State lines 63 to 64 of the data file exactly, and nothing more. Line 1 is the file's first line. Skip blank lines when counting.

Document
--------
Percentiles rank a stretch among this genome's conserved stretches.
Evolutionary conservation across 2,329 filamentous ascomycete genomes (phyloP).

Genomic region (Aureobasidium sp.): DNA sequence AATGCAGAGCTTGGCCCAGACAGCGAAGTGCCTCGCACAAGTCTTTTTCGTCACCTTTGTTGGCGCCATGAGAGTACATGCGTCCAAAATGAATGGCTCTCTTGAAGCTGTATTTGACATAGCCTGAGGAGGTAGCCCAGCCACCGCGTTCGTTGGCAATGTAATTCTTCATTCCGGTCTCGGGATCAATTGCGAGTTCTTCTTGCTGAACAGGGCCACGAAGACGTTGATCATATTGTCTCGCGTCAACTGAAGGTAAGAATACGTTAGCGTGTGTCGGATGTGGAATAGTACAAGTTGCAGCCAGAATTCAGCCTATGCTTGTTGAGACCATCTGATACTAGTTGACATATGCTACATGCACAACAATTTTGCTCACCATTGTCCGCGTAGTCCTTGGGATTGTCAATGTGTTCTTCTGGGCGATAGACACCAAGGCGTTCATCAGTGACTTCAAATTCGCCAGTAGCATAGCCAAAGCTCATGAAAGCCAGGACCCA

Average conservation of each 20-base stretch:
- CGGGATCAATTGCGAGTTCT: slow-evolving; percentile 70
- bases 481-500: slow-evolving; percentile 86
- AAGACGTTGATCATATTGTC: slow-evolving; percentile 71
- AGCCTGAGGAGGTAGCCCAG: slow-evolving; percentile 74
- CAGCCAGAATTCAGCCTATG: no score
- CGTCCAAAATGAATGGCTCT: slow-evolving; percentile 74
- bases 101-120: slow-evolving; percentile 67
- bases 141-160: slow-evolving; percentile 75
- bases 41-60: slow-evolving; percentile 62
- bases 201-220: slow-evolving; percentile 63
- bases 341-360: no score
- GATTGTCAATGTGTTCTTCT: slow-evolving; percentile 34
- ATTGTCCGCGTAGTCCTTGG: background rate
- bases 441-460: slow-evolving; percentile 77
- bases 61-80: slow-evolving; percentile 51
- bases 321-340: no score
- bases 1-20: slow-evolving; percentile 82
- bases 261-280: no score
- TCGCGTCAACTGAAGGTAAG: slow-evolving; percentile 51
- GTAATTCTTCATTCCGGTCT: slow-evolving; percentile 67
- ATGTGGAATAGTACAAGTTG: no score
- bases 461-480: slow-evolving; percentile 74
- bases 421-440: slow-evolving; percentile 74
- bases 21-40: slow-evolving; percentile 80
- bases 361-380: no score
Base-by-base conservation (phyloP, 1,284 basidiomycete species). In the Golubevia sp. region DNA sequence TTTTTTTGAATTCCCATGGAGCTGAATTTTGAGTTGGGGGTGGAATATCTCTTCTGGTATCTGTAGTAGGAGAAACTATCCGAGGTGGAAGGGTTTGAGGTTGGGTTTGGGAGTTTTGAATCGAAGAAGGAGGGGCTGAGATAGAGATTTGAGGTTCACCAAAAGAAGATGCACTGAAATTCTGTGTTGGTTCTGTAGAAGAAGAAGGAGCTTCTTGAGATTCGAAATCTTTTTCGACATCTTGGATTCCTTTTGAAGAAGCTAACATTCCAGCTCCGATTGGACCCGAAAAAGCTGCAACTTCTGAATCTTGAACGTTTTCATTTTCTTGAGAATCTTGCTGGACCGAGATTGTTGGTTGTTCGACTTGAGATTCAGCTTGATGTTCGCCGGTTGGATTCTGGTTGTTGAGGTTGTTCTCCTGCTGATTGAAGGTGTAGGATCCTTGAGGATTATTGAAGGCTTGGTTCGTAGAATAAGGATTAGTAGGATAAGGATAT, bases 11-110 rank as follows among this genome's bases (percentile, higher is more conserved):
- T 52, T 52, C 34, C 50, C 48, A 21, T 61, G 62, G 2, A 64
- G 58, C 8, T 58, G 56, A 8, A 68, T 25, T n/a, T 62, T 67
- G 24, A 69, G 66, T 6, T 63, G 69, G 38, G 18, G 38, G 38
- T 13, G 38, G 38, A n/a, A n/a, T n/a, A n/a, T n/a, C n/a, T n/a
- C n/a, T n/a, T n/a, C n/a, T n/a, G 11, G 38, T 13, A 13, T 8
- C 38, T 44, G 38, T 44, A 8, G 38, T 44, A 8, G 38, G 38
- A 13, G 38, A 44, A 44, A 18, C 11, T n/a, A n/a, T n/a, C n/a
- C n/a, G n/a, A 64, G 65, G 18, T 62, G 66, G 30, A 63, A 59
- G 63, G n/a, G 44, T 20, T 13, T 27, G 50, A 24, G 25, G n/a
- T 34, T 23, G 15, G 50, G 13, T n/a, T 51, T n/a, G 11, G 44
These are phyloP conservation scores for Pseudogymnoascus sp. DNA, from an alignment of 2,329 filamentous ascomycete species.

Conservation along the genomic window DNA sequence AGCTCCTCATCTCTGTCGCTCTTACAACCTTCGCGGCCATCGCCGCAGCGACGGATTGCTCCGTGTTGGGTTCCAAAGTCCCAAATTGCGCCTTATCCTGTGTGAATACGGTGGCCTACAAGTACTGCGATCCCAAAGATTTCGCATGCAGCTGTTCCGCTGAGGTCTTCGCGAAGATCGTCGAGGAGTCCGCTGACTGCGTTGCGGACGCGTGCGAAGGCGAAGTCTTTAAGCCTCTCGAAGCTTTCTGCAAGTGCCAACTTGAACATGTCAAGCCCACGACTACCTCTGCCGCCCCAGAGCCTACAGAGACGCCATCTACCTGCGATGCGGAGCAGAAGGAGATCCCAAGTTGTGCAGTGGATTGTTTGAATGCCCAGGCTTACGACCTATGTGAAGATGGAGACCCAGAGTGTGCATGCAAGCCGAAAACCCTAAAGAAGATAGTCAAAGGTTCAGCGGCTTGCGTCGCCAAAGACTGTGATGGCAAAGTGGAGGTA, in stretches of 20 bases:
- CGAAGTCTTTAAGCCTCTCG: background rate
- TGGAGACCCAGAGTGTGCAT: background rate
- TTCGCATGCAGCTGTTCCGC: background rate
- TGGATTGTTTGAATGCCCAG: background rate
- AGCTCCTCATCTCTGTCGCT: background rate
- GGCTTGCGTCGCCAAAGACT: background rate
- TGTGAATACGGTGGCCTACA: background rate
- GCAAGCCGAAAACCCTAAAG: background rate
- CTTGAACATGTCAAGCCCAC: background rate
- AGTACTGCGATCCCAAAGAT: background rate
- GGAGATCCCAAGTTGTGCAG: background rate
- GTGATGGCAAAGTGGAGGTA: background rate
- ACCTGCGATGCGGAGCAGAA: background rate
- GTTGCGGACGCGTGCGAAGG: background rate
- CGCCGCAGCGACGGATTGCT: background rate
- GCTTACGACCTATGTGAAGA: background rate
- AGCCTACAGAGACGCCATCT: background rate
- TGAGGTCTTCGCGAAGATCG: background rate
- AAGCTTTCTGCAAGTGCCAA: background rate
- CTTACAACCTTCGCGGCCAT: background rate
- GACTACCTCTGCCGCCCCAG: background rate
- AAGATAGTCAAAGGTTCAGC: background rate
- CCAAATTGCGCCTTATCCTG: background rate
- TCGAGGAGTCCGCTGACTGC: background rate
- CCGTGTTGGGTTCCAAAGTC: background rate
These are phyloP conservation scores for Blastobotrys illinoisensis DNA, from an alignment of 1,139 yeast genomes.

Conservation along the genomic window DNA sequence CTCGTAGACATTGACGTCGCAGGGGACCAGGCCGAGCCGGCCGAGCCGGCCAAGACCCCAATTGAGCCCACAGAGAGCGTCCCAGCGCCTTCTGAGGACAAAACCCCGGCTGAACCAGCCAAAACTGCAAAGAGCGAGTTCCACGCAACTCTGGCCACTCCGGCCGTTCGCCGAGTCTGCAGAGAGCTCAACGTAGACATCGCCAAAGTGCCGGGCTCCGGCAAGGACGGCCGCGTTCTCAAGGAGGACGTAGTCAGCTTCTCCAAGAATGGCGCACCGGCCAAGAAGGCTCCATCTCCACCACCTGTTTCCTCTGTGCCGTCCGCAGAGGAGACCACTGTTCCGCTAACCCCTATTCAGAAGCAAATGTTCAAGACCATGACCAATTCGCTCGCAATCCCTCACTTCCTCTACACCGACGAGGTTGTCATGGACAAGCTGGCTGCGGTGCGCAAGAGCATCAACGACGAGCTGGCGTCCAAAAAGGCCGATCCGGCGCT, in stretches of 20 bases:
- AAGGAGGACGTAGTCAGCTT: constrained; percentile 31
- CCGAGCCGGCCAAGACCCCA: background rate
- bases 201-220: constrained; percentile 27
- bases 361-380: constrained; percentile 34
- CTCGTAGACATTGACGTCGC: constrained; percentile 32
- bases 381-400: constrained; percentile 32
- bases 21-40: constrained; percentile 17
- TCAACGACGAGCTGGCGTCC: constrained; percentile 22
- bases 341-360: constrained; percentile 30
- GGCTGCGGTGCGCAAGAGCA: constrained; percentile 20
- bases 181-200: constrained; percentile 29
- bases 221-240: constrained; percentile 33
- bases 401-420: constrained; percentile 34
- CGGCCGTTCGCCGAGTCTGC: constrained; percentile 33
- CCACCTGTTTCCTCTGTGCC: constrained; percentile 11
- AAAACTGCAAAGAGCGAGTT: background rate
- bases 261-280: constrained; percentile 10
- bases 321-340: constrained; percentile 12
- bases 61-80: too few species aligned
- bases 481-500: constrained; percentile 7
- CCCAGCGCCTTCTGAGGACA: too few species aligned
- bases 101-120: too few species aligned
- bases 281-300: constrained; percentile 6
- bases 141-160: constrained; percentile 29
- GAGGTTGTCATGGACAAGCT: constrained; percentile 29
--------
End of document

- GACTACCTCTGCCGCCCCAG: background rate
- AAGATAGTCAAAGGTTCAGC: background rate